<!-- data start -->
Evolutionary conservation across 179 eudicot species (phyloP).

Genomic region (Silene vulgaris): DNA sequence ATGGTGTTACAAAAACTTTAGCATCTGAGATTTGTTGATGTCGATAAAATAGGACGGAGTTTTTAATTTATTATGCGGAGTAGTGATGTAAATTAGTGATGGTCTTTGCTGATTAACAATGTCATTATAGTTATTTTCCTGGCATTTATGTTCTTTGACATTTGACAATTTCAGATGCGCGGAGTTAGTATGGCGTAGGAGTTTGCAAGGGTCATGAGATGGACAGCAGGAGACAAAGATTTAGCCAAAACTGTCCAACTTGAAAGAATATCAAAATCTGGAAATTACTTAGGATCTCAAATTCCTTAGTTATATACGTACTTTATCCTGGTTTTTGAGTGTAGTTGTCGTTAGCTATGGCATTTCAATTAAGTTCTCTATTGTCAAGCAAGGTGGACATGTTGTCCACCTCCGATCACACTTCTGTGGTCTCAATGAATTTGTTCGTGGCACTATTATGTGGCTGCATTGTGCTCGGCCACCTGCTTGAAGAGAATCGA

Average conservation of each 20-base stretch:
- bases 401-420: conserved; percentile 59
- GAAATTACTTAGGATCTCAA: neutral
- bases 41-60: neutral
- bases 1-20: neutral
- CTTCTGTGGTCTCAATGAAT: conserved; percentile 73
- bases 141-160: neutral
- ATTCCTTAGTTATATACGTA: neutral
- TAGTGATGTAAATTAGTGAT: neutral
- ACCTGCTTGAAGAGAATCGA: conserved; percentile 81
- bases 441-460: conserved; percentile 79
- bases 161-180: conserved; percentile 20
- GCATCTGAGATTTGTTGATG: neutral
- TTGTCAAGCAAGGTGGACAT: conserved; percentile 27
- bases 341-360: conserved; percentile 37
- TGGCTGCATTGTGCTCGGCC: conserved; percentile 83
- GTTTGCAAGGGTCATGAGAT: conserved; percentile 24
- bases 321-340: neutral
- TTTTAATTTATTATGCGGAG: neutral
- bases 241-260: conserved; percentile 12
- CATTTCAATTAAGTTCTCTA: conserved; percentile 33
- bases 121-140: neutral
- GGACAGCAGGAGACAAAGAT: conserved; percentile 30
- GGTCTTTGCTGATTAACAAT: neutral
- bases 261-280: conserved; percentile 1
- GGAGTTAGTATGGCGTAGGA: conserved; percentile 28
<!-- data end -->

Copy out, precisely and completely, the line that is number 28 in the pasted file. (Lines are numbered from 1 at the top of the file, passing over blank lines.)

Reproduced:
- GGAGTTAGTATGGCGTAGGA: conserved; percentile 28